1) No reliable CBC programming in English, French, or First Nation languages to the far northern reaches of Quebec and Canada. Shutting down CBC North Quebec's shortwave service will permanently sever multilingual, news, weather and other important information and announcements to many Canadian citizens--many of First Nations--living or traveling in the north. Other transmission methods just will not have the same reach: a handful of FM relay stations, which are the replacement method being implemented, only cover a footprint approximately the size of a small city, and leave those living or traveling outside this area in the informational dark.

2) Compromise to Canada’s domestic security. The RCI Sackville site is the only transmission site in Canada that can single-handedly broadcast to the entire country, should other communications systems--such as internet/satellite--fail. Unquestionably, this is the only facility in Canada that can do this.

3) No international voice. This is the only broadcasting site that sits firmly on Canadian soil, and that can be used to send Canada’s message across the globe as well as within the country and to overseas territories.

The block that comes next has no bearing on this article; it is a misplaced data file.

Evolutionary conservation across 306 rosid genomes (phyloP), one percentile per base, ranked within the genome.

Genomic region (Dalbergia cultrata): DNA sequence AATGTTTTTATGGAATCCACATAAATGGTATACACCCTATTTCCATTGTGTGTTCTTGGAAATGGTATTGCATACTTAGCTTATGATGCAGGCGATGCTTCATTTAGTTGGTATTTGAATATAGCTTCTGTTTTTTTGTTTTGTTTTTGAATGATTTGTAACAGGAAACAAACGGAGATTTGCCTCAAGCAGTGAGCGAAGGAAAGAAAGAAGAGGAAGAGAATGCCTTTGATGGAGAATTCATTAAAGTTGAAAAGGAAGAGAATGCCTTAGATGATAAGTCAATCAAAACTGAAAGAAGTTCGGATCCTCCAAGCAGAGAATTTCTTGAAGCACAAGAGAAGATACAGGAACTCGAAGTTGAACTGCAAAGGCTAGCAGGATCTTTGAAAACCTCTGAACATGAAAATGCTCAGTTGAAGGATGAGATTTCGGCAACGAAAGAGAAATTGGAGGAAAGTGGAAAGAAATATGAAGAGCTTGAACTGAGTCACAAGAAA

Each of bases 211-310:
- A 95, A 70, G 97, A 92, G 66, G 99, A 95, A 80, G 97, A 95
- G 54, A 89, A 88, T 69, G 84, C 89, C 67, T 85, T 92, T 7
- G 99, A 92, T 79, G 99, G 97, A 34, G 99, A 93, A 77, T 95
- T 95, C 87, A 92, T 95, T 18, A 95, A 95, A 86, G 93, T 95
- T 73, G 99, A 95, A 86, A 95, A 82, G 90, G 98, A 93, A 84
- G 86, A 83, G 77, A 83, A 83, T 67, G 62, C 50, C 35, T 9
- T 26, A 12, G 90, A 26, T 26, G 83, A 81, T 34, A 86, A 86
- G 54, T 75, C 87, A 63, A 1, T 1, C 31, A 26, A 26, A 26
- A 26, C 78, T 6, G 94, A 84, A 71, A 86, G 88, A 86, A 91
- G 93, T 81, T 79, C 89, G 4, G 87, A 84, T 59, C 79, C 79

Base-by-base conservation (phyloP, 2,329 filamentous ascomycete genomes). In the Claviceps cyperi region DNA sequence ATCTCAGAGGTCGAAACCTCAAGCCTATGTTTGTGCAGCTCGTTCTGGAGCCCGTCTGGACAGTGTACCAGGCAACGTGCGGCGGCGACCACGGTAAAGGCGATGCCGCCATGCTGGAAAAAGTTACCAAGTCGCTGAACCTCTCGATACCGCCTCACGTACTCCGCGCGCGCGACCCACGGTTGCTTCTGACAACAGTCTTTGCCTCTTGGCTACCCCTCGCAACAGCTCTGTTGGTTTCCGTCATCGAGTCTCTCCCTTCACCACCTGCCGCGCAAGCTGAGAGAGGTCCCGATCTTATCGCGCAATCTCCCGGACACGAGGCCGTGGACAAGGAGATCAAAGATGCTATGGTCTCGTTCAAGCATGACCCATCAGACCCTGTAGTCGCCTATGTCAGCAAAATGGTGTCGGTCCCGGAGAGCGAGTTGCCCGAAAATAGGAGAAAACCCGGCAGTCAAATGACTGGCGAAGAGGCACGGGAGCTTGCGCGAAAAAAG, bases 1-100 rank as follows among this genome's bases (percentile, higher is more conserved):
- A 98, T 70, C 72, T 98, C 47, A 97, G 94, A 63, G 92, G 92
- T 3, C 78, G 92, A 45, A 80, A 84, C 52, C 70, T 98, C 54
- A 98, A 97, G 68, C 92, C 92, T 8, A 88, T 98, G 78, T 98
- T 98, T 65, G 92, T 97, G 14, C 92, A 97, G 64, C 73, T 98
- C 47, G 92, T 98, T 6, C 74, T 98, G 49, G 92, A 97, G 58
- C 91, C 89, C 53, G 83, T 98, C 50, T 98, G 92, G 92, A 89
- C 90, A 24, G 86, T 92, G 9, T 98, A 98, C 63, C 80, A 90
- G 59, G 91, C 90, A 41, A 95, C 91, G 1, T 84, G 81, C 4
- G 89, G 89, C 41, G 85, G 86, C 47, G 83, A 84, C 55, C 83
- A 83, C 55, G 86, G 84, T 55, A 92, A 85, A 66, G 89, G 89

4) Once it’s gone, it’s gone. It takes just one hour to take down one of the site's 28 antennas, but fully two months to put one of them back up. Clearly, this infrastructure cannot be reconstructed without a lot of time, expertise, and undue expense.

But there’s also this fact, one which those holding the purse strings are clearly unaware: Just this year, after many years of design and implementation, the Sackville site became completely remote-controllable. This new system, which permits the site to operate virtually unstaffed, is amazingly well-designed, a marvel of current technology; it’s also a pricey innovation--one for which Canada has only just paid. Why dismantle that?

While “radio” may sound like an information dinosaur, fair game for hacking from a budget, this is 2012 radio--strategically positioned to provide Canada’s future with as yet untapped communications capabilities. Most Canadians don’t realize that radio is faster than the internet, streaming wirelessly at the speed of light. Moreover, Sackville’s site has the ability to broadcast in a digital format, based on the same format (AAC) that iTunes uses for music downloads. Even if the internet goes down.

But realistically, can RCI Sackville be saved? The answer is, of course: Simply scale down the number of transmitters on the air, the number of crew manning the facility. If necessary, do as many other transmitter facilities are currently doing: sell air time to private broadcasters, a potential profit-making venture.

In the United States, politicians and supporters of a VOA transmission site slated for closure made their voices heard; the US site was instead re-dedicated in early 2012, and a renewed commitment made to its future. Let us seriously consider following the US example--or, at the very least, have the wisdom to preserve our communication tools for international diplomacy and domestic security for future generations.

Thank you very much for your prompt attention to this vital matter.